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Money

Onondaga County wants more cleanup money from General Motors

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borisvolodnikov
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via Flickr
Chemicals from a former GM factory in Salina flow downstream via Ley Creek and into Onondaga Lake, according to local officials.

Earlier this week a judge approved a $773 million cleanup deal between the White House and Motors Liquidation Company (otherwise known as “Old GM”). The money will go to restoring toxic properties where former plants once stood. The Inland Fisher Guide plant in Salina, N.Y. is among the properties included in the settlement. There are 89 properties in 14 states total.

But the catch here is that the $773 million is for the toxic properties - not neighboring land that might be affected.

So clean up of lower Ley Creek isn't included in the settlement, even though Onondaga County officials had pushed for official recognition that a former GM auto parts plant on the edge of the waterway was the culprit behind a stream of toxic chemicals contaminating the creek.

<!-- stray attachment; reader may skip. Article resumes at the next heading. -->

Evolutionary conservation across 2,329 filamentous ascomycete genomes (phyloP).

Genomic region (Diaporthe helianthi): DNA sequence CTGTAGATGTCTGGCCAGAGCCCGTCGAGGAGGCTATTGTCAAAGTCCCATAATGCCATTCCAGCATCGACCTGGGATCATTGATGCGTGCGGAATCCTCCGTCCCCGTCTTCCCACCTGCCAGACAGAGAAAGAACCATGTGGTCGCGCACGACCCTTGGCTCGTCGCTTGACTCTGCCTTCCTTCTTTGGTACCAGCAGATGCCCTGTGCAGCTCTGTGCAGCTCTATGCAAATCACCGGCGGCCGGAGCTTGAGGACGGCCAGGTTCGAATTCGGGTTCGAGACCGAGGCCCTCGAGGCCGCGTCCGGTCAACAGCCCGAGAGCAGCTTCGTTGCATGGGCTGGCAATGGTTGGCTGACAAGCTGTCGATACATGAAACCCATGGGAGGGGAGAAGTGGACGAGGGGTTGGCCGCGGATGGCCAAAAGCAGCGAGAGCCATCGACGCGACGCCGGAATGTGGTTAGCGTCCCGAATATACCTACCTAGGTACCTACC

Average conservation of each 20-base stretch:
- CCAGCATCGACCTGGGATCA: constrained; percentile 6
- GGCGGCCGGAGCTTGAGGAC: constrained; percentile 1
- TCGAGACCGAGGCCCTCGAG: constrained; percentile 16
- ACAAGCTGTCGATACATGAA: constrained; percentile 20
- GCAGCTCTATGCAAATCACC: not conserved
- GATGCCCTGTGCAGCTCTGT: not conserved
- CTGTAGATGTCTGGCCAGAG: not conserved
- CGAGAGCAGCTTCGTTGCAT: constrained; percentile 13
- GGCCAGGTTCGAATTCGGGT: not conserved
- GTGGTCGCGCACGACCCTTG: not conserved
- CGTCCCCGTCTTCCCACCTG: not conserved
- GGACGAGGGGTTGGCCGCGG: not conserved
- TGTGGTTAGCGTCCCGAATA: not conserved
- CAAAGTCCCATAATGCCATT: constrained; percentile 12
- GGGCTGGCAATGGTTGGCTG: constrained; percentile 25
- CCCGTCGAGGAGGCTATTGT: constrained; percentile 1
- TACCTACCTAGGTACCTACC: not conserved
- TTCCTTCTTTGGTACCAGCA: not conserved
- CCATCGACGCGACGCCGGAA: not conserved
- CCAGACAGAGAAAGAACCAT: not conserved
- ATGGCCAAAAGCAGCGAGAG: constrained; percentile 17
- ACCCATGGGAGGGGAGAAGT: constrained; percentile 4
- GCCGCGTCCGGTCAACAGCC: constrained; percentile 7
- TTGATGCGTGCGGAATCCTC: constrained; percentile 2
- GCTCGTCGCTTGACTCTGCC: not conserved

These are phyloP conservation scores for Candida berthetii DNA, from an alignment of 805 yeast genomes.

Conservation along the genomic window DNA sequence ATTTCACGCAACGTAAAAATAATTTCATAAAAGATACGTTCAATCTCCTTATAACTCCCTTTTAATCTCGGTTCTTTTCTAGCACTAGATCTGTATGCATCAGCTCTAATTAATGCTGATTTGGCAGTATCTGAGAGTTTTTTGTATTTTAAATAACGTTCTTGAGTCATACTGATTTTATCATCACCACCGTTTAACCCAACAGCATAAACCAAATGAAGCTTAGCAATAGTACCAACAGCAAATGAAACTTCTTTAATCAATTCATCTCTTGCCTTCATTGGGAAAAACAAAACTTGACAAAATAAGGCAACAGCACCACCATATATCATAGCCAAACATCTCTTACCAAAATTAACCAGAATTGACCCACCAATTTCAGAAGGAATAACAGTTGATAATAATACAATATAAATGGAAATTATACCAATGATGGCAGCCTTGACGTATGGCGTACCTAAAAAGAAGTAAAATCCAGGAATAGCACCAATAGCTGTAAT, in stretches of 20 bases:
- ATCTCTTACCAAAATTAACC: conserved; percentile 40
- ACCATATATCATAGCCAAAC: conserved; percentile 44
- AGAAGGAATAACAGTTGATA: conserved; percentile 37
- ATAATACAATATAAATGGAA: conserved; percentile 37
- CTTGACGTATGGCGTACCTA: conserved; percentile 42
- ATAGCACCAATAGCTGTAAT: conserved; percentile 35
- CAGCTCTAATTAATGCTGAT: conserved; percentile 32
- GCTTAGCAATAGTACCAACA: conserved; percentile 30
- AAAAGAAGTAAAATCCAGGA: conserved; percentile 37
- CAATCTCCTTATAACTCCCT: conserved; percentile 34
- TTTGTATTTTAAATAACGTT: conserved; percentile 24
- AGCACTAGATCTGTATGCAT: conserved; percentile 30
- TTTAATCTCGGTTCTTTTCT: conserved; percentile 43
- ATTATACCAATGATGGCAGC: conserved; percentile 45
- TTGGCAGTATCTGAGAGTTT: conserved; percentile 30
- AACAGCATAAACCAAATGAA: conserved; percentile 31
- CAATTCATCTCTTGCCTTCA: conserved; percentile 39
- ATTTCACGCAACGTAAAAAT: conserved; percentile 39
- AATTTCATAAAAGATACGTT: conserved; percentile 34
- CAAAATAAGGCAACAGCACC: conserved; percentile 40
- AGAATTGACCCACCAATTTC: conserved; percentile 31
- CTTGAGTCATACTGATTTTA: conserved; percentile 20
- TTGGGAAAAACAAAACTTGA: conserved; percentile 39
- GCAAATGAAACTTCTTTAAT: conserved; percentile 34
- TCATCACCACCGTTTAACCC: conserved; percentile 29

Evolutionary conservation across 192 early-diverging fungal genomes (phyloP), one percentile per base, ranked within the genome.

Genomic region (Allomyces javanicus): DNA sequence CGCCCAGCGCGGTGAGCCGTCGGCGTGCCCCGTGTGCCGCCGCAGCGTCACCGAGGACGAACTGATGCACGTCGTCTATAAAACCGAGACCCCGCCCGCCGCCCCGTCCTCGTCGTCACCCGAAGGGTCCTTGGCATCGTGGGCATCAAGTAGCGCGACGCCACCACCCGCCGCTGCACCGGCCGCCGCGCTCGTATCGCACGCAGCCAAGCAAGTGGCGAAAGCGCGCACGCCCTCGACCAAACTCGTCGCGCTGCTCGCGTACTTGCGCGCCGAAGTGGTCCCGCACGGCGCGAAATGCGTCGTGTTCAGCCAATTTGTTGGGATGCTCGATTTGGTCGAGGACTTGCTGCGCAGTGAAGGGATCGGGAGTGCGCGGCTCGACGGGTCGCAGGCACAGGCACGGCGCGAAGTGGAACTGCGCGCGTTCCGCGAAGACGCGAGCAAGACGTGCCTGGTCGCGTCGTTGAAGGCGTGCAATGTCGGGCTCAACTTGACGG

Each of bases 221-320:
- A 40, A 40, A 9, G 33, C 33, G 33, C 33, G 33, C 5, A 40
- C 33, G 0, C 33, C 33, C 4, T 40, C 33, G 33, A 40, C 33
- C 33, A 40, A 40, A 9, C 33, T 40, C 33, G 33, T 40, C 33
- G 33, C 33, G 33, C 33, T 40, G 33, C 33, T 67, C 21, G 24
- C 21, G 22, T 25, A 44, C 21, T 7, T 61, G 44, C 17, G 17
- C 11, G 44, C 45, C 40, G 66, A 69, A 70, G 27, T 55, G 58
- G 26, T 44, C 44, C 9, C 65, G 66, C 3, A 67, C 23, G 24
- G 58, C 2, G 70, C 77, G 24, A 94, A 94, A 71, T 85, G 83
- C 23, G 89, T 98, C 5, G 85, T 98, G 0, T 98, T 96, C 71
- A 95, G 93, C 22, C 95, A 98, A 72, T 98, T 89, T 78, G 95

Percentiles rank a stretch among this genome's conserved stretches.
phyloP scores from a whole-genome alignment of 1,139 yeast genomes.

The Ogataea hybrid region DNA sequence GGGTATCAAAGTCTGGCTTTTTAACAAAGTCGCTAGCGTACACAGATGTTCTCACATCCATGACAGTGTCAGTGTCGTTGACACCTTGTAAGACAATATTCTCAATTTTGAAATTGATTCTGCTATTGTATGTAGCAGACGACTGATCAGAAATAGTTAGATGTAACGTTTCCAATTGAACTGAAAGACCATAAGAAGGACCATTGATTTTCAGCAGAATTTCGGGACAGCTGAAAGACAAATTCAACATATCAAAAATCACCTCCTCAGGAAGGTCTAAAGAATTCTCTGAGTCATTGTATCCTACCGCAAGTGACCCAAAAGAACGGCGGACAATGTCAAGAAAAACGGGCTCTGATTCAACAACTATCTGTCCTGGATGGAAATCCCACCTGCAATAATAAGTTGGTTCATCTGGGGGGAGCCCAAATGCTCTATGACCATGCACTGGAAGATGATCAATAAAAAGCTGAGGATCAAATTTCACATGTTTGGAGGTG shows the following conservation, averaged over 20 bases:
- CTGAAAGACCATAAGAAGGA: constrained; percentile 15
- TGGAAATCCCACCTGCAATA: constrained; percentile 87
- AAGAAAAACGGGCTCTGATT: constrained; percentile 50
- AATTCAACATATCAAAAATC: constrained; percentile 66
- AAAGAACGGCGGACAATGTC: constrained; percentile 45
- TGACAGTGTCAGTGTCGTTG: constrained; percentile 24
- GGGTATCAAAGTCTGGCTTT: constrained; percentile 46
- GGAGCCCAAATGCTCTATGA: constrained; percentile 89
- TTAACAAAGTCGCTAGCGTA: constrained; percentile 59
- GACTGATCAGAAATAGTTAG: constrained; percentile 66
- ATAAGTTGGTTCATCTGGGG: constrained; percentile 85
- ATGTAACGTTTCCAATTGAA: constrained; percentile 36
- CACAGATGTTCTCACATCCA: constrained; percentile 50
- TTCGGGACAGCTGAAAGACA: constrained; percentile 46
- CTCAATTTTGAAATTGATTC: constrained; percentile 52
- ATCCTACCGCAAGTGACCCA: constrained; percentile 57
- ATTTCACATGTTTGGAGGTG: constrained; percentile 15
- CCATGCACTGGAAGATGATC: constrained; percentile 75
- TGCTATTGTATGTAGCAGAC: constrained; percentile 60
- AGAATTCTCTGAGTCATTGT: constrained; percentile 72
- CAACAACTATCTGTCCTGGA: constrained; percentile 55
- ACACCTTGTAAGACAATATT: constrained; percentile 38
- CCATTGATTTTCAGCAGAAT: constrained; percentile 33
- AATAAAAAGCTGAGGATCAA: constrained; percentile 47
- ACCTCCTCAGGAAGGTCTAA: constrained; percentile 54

Now officials are pinning their hopes on a separate settlement between GM and the county, according to Matthew Millea, deputy county executive for physical services. If approved, GM could be on the hook for $70 million for the cleanup of Ley Creek.  

Prospects for the county are looking good: Millea says an agreement could be finalized as soon as next week.

Meanwhile, the settlement to remediate the GM plant property itself is a positive step, according to Salina Town Supervisor, Mark Nicotra.

“It’s a good thing - don’t let me begrudge that, [it's a good thing] to get money into there and hopefully bring in more businesses,” says Nicotra.

Salina also has a heavy hitter on its side. New York State Attorney General Eric Schniderman praised the 14 state agreement, but said in a statement yesterday that his office will continue to seek more money from the auto giant for additional cleanup obligations.

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